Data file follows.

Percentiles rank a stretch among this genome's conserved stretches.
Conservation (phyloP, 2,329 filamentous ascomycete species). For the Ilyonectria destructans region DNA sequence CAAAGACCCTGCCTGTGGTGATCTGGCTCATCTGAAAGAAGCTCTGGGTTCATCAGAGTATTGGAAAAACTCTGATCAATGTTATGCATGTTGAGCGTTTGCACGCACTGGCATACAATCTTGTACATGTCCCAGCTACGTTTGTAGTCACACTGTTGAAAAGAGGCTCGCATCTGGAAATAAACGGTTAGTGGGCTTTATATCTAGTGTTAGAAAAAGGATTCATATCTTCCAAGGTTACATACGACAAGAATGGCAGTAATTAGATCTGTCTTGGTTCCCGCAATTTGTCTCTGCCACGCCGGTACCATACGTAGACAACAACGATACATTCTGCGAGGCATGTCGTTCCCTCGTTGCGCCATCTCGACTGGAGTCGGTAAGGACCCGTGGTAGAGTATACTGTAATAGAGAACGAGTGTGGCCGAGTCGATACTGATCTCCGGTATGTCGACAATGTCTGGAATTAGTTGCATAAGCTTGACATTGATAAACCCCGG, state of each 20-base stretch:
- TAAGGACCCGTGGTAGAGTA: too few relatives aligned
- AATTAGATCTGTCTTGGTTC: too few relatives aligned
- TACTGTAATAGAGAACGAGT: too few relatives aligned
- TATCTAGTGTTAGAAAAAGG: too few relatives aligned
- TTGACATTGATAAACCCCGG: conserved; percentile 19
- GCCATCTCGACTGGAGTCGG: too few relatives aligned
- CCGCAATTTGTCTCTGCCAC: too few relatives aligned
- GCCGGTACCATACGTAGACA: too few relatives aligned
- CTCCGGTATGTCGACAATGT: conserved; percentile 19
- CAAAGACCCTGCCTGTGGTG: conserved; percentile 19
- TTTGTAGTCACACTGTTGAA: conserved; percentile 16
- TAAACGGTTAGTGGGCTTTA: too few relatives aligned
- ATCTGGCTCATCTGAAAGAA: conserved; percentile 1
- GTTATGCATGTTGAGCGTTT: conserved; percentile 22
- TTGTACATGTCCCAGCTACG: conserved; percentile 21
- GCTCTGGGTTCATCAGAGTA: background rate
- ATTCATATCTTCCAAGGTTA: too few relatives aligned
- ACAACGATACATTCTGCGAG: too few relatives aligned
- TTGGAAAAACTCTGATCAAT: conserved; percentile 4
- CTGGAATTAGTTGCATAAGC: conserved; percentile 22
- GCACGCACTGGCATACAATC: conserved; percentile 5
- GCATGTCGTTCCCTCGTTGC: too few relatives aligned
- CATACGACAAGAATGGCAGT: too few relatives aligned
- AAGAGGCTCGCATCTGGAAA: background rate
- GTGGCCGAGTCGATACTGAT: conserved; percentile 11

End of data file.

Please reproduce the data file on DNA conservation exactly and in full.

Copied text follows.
Percentiles rank a stretch among this genome's conserved stretches.
Conservation (phyloP, 2,329 filamentous ascomycete species). For the Ilyonectria destructans region DNA sequence CAAAGACCCTGCCTGTGGTGATCTGGCTCATCTGAAAGAAGCTCTGGGTTCATCAGAGTATTGGAAAAACTCTGATCAATGTTATGCATGTTGAGCGTTTGCACGCACTGGCATACAATCTTGTACATGTCCCAGCTACGTTTGTAGTCACACTGTTGAAAAGAGGCTCGCATCTGGAAATAAACGGTTAGTGGGCTTTATATCTAGTGTTAGAAAAAGGATTCATATCTTCCAAGGTTACATACGACAAGAATGGCAGTAATTAGATCTGTCTTGGTTCCCGCAATTTGTCTCTGCCACGCCGGTACCATACGTAGACAACAACGATACATTCTGCGAGGCATGTCGTTCCCTCGTTGCGCCATCTCGACTGGAGTCGGTAAGGACCCGTGGTAGAGTATACTGTAATAGAGAACGAGTGTGGCCGAGTCGATACTGATCTCCGGTATGTCGACAATGTCTGGAATTAGTTGCATAAGCTTGACATTGATAAACCCCGG, state of each 20-base stretch:
- TAAGGACCCGTGGTAGAGTA: too few relatives aligned
- AATTAGATCTGTCTTGGTTC: too few relatives aligned
- TACTGTAATAGAGAACGAGT: too few relatives aligned
- TATCTAGTGTTAGAAAAAGG: too few relatives aligned
- TTGACATTGATAAACCCCGG: conserved; percentile 19
- GCCATCTCGACTGGAGTCGG: too few relatives aligned
- CCGCAATTTGTCTCTGCCAC: too few relatives aligned
- GCCGGTACCATACGTAGACA: too few relatives aligned
- CTCCGGTATGTCGACAATGT: conserved; percentile 19
- CAAAGACCCTGCCTGTGGTG: conserved; percentile 19
- TTTGTAGTCACACTGTTGAA: conserved; percentile 16
- TAAACGGTTAGTGGGCTTTA: too few relatives aligned
- ATCTGGCTCATCTGAAAGAA: conserved; percentile 1
- GTTATGCATGTTGAGCGTTT: conserved; percentile 22
- TTGTACATGTCCCAGCTACG: conserved; percentile 21
- GCTCTGGGTTCATCAGAGTA: background rate
- ATTCATATCTTCCAAGGTTA: too few relatives aligned
- ACAACGATACATTCTGCGAG: too few relatives aligned
- TTGGAAAAACTCTGATCAAT: conserved; percentile 4
- CTGGAATTAGTTGCATAAGC: conserved; percentile 22
- GCACGCACTGGCATACAATC: conserved; percentile 5
- GCATGTCGTTCCCTCGTTGC: too few relatives aligned
- CATACGACAAGAATGGCAGT: too few relatives aligned
- AAGAGGCTCGCATCTGGAAA: background rate
- GTGGCCGAGTCGATACTGAT: conserved; percentile 11